Residents raise fears over Wyton Airfield homes proposals

Aerial view over Godmanchester Nature Reserve. Picture: GEOFF SODEN.

Aerial view over Godmanchester Nature Reserve. Picture: GEOFF SODEN. - Credit: Archant

Serious doubts about the scale of development planned for the former Wyton Airfield were raised with council officers at a packed public meeting last week.

More than 150 people were at Houghton Memorial Hall on Thursday to quiz staff from Huntingdonshire District Council and Cambridgeshire County Council.

They questioned the merit of HDC earmarking the former MoD site for up to 4,500 homes in its forthcoming Local Plan, a planning blueprint for the district up to 2036.

Houghton and Wyton residents said current congestion on the road network, particularly between St Ives and Huntingdon, made it difficult to get out of the villages at rush-hour.

Parish councillor Paul Boothman said the proposed development represented a new town, but warned it was not being planned in the right place.

Paul Bland, HDC’s planning services manager (policy), said the new homes were needed to support the forecasted economic growth in Cambridgeshire, and Wyton had the capacity for 4,500, out of a district-wide target of 21,000.

A lower figure had been envisaged previously, said Andy Moffat, HDC planning chief, but the higher figure would require a secondary school to be built, and would relieve current pressure on school places in St Ives. Responding to a question about what benefit developing Wyton would have for existing communities, he said: “We are providing new housing that people need, people’s children need, and providing opportunities for jobs and transport improvements. We need 8,000 affordable homes and this is an opportunity to provide [some of] them at Wyton.”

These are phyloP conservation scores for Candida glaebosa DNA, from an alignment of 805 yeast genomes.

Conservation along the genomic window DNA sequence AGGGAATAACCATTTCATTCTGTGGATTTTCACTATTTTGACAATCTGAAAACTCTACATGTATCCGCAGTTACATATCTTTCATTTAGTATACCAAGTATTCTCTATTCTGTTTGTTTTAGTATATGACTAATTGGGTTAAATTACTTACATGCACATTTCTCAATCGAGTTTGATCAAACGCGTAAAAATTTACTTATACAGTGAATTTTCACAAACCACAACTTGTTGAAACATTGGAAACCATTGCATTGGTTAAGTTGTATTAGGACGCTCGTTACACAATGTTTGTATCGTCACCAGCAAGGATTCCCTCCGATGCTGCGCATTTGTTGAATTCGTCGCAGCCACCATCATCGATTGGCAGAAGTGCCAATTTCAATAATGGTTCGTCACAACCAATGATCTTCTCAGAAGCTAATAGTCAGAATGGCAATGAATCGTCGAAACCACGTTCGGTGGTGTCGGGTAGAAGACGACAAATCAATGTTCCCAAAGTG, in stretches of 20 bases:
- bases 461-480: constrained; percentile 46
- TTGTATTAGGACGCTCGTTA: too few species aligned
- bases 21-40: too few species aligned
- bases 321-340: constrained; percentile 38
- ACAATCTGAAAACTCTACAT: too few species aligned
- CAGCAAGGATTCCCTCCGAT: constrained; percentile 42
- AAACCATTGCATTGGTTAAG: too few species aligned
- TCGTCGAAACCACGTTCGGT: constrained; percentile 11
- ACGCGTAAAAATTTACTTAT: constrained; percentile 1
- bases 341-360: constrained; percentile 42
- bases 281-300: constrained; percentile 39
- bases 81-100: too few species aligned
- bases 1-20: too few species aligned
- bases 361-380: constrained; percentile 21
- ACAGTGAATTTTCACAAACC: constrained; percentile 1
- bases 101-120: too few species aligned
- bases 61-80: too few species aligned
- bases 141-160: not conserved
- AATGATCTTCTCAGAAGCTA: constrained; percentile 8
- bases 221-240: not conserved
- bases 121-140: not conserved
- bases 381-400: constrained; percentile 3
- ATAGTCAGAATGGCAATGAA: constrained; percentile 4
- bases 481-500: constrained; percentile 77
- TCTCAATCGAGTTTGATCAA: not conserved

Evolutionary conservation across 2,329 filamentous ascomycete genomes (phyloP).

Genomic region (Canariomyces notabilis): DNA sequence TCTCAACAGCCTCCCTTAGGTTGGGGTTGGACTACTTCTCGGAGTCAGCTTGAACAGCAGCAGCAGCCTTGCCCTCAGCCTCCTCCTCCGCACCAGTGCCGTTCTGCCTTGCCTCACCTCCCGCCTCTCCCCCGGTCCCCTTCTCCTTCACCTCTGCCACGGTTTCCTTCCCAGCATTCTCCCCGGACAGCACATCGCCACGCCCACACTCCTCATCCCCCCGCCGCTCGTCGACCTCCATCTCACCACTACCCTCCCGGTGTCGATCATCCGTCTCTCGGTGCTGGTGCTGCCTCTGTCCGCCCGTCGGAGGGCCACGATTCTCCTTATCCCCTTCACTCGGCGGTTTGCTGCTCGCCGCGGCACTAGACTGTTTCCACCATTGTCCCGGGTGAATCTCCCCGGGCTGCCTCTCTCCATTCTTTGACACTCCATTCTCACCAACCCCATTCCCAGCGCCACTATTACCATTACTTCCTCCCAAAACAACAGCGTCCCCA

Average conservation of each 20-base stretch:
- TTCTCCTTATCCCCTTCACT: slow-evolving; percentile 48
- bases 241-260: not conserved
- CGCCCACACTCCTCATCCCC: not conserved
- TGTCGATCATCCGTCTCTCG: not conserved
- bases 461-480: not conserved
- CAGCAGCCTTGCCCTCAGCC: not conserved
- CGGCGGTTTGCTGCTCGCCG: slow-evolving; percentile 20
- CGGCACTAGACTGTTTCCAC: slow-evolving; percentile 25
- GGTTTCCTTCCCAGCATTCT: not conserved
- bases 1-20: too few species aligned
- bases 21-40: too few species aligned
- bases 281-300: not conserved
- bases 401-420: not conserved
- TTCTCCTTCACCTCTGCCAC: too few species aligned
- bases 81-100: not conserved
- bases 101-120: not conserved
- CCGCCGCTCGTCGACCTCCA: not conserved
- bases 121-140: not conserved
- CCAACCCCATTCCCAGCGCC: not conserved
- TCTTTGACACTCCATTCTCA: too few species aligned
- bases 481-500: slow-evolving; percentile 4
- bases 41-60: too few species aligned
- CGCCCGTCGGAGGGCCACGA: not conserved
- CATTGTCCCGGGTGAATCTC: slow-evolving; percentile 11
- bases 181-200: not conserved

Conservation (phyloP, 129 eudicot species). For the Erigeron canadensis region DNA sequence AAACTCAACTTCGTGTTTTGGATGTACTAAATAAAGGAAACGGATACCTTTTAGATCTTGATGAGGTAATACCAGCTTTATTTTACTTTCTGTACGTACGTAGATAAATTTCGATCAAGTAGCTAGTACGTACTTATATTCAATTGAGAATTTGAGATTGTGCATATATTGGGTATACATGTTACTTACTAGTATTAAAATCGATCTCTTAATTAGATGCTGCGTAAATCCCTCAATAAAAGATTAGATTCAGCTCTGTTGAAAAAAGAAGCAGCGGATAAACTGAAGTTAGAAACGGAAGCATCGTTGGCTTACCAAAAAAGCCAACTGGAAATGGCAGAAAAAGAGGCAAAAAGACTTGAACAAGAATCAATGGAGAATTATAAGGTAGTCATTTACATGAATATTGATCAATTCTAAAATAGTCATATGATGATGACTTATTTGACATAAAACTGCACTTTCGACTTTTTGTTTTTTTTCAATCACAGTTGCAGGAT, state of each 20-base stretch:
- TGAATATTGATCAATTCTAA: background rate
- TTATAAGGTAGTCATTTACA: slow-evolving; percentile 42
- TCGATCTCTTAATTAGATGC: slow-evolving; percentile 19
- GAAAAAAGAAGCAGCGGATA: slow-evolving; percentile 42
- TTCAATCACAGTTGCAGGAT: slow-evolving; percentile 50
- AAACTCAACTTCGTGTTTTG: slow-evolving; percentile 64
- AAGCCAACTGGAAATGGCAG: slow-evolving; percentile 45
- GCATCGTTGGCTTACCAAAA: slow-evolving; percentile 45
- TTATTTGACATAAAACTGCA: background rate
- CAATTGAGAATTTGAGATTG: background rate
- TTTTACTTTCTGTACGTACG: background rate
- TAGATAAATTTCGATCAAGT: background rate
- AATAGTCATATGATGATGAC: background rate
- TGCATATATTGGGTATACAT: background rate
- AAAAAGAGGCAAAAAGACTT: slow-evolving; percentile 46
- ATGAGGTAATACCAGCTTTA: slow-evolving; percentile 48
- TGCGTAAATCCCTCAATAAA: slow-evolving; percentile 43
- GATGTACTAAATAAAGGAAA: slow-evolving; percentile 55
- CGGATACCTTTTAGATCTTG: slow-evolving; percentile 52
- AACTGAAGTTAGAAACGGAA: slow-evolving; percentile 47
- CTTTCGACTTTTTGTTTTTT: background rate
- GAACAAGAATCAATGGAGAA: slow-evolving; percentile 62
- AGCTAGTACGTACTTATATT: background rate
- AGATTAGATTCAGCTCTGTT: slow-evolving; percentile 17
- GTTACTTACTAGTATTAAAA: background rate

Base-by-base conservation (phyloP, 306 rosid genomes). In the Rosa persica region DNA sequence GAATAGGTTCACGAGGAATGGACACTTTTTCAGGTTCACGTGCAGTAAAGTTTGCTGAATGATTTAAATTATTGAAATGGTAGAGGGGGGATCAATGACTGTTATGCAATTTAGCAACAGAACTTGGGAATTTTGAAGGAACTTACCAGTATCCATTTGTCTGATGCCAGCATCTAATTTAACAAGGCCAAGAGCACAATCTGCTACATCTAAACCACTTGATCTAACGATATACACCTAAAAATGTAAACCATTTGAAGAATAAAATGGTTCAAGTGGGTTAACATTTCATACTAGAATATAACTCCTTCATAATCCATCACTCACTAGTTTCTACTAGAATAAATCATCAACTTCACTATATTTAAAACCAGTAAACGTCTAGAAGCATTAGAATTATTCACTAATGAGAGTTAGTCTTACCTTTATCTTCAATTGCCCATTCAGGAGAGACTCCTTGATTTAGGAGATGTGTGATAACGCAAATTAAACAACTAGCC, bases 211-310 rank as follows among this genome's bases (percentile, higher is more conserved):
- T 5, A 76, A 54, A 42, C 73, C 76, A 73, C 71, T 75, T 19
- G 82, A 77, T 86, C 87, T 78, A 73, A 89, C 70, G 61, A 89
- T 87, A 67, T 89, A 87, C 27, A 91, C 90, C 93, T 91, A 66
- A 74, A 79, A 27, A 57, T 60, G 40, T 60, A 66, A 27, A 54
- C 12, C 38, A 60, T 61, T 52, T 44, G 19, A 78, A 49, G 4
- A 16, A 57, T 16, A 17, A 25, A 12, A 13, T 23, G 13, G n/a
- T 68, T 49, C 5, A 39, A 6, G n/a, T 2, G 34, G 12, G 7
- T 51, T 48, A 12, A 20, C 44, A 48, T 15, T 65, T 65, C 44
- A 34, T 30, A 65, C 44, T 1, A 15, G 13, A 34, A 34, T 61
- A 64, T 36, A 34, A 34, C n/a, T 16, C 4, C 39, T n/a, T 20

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On the controversial propsect of a new road over the meadows between Huntingdon and The Hemingfords, CCC’s Jeremy Smith said elected members did not want a link between Wyton and the A14 “if they can avoid it”. But he added that CCC executive director Graham Hughes had been clear with them when saying such a route could be considered at a later date.

More work would be carried out on coming up with a road solution, including the possibility of a new A141, acting like a bypass, as well as improvements to its current junctions.

HDC is due to publish its ‘proposed submission version’ of the Local Plan in the new year following “targeted” consultation with parish and town councils and organisations such as the Highways Agency and the Environment Agency, said Mr Bland.

After the meeting, Lesley Craig, chairman of Houghton and Wyton Parish Council, said: “Unfortunately, we still don’t have an answer to the main point which is for what purpose and for whom a new town is needed here?” She was also critical of the fact no elected councillors attended the debate.

On the Local Plan, she added: “We were also shocked to learn that a promise of further democratic scrutiny via a full public consultation of the detail within the Local Plan, has been scaled back and will now not take place.”